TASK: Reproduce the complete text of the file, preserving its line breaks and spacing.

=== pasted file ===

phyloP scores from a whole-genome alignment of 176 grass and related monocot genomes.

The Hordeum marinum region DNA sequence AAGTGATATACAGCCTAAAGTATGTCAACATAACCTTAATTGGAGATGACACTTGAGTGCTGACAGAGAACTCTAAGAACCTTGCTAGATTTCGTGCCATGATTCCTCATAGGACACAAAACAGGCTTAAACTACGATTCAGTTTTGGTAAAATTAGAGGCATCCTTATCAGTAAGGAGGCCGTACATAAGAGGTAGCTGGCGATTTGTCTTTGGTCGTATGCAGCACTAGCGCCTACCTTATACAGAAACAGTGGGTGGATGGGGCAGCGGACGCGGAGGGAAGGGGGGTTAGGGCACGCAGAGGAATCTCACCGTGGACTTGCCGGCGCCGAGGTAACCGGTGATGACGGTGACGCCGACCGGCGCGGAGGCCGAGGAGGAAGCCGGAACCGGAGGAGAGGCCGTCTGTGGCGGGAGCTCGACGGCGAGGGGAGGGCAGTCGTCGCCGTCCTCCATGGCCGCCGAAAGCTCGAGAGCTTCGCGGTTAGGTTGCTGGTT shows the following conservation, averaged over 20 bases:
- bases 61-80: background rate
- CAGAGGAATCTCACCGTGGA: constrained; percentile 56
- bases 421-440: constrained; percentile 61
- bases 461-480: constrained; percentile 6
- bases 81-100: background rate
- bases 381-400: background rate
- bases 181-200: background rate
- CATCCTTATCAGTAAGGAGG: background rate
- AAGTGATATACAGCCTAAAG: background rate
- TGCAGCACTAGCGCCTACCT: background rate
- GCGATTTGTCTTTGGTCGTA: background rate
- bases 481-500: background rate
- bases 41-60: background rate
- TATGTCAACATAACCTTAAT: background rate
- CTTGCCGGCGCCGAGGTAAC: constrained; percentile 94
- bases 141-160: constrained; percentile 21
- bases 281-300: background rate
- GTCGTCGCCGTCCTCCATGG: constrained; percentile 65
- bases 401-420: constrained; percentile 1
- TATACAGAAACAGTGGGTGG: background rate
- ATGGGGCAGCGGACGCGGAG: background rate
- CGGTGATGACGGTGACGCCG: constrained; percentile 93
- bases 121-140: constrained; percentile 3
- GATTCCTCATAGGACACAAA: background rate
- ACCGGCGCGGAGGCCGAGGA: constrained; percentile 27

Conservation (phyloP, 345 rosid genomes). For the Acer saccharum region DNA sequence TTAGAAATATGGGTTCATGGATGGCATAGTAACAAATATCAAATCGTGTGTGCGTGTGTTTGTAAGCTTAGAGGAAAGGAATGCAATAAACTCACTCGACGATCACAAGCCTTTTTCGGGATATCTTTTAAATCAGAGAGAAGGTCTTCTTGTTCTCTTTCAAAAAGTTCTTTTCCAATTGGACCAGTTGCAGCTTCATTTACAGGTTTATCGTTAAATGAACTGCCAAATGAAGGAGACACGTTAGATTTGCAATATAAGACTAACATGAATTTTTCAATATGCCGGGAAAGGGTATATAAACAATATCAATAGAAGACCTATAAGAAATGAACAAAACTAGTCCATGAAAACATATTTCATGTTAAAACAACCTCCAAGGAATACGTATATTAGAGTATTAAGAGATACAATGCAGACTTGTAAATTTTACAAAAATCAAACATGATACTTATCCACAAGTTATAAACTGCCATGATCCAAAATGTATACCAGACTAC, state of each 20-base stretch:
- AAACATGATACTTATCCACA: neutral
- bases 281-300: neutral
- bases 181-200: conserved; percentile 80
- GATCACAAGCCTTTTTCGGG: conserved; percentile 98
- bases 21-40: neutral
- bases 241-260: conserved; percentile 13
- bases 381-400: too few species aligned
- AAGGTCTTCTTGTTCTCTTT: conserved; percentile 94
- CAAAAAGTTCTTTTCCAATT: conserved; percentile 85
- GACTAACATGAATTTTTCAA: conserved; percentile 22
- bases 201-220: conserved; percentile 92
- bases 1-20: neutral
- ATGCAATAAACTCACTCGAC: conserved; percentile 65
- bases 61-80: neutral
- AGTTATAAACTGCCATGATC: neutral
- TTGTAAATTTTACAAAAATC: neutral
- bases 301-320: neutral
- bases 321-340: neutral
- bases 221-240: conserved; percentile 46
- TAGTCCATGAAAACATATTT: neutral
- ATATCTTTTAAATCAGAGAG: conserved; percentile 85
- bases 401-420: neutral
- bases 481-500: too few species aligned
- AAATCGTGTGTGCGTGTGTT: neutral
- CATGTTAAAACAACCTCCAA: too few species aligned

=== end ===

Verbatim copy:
phyloP scores from a whole-genome alignment of 176 grass and related monocot genomes.

The Hordeum marinum region DNA sequence AAGTGATATACAGCCTAAAGTATGTCAACATAACCTTAATTGGAGATGACACTTGAGTGCTGACAGAGAACTCTAAGAACCTTGCTAGATTTCGTGCCATGATTCCTCATAGGACACAAAACAGGCTTAAACTACGATTCAGTTTTGGTAAAATTAGAGGCATCCTTATCAGTAAGGAGGCCGTACATAAGAGGTAGCTGGCGATTTGTCTTTGGTCGTATGCAGCACTAGCGCCTACCTTATACAGAAACAGTGGGTGGATGGGGCAGCGGACGCGGAGGGAAGGGGGGTTAGGGCACGCAGAGGAATCTCACCGTGGACTTGCCGGCGCCGAGGTAACCGGTGATGACGGTGACGCCGACCGGCGCGGAGGCCGAGGAGGAAGCCGGAACCGGAGGAGAGGCCGTCTGTGGCGGGAGCTCGACGGCGAGGGGAGGGCAGTCGTCGCCGTCCTCCATGGCCGCCGAAAGCTCGAGAGCTTCGCGGTTAGGTTGCTGGTT shows the following conservation, averaged over 20 bases:
- bases 61-80: background rate
- CAGAGGAATCTCACCGTGGA: constrained; percentile 56
- bases 421-440: constrained; percentile 61
- bases 461-480: constrained; percentile 6
- bases 81-100: background rate
- bases 381-400: background rate
- bases 181-200: background rate
- CATCCTTATCAGTAAGGAGG: background rate
- AAGTGATATACAGCCTAAAG: background rate
- TGCAGCACTAGCGCCTACCT: background rate
- GCGATTTGTCTTTGGTCGTA: background rate
- bases 481-500: background rate
- bases 41-60: background rate
- TATGTCAACATAACCTTAAT: background rate
- CTTGCCGGCGCCGAGGTAAC: constrained; percentile 94
- bases 141-160: constrained; percentile 21
- bases 281-300: background rate
- GTCGTCGCCGTCCTCCATGG: constrained; percentile 65
- bases 401-420: constrained; percentile 1
- TATACAGAAACAGTGGGTGG: background rate
- ATGGGGCAGCGGACGCGGAG: background rate
- CGGTGATGACGGTGACGCCG: constrained; percentile 93
- bases 121-140: constrained; percentile 3
- GATTCCTCATAGGACACAAA: background rate
- ACCGGCGCGGAGGCCGAGGA: constrained; percentile 27

Conservation (phyloP, 345 rosid genomes). For the Acer saccharum region DNA sequence TTAGAAATATGGGTTCATGGATGGCATAGTAACAAATATCAAATCGTGTGTGCGTGTGTTTGTAAGCTTAGAGGAAAGGAATGCAATAAACTCACTCGACGATCACAAGCCTTTTTCGGGATATCTTTTAAATCAGAGAGAAGGTCTTCTTGTTCTCTTTCAAAAAGTTCTTTTCCAATTGGACCAGTTGCAGCTTCATTTACAGGTTTATCGTTAAATGAACTGCCAAATGAAGGAGACACGTTAGATTTGCAATATAAGACTAACATGAATTTTTCAATATGCCGGGAAAGGGTATATAAACAATATCAATAGAAGACCTATAAGAAATGAACAAAACTAGTCCATGAAAACATATTTCATGTTAAAACAACCTCCAAGGAATACGTATATTAGAGTATTAAGAGATACAATGCAGACTTGTAAATTTTACAAAAATCAAACATGATACTTATCCACAAGTTATAAACTGCCATGATCCAAAATGTATACCAGACTAC, state of each 20-base stretch:
- AAACATGATACTTATCCACA: neutral
- bases 281-300: neutral
- bases 181-200: conserved; percentile 80
- GATCACAAGCCTTTTTCGGG: conserved; percentile 98
- bases 21-40: neutral
- bases 241-260: conserved; percentile 13
- bases 381-400: too few species aligned
- AAGGTCTTCTTGTTCTCTTT: conserved; percentile 94
- CAAAAAGTTCTTTTCCAATT: conserved; percentile 85
- GACTAACATGAATTTTTCAA: conserved; percentile 22
- bases 201-220: conserved; percentile 92
- bases 1-20: neutral
- ATGCAATAAACTCACTCGAC: conserved; percentile 65
- bases 61-80: neutral
- AGTTATAAACTGCCATGATC: neutral
- TTGTAAATTTTACAAAAATC: neutral
- bases 301-320: neutral
- bases 321-340: neutral
- bases 221-240: conserved; percentile 46
- TAGTCCATGAAAACATATTT: neutral
- ATATCTTTTAAATCAGAGAG: conserved; percentile 85
- bases 401-420: neutral
- bases 481-500: too few species aligned
- AAATCGTGTGTGCGTGTGTT: neutral
- CATGTTAAAACAACCTCCAA: too few species aligned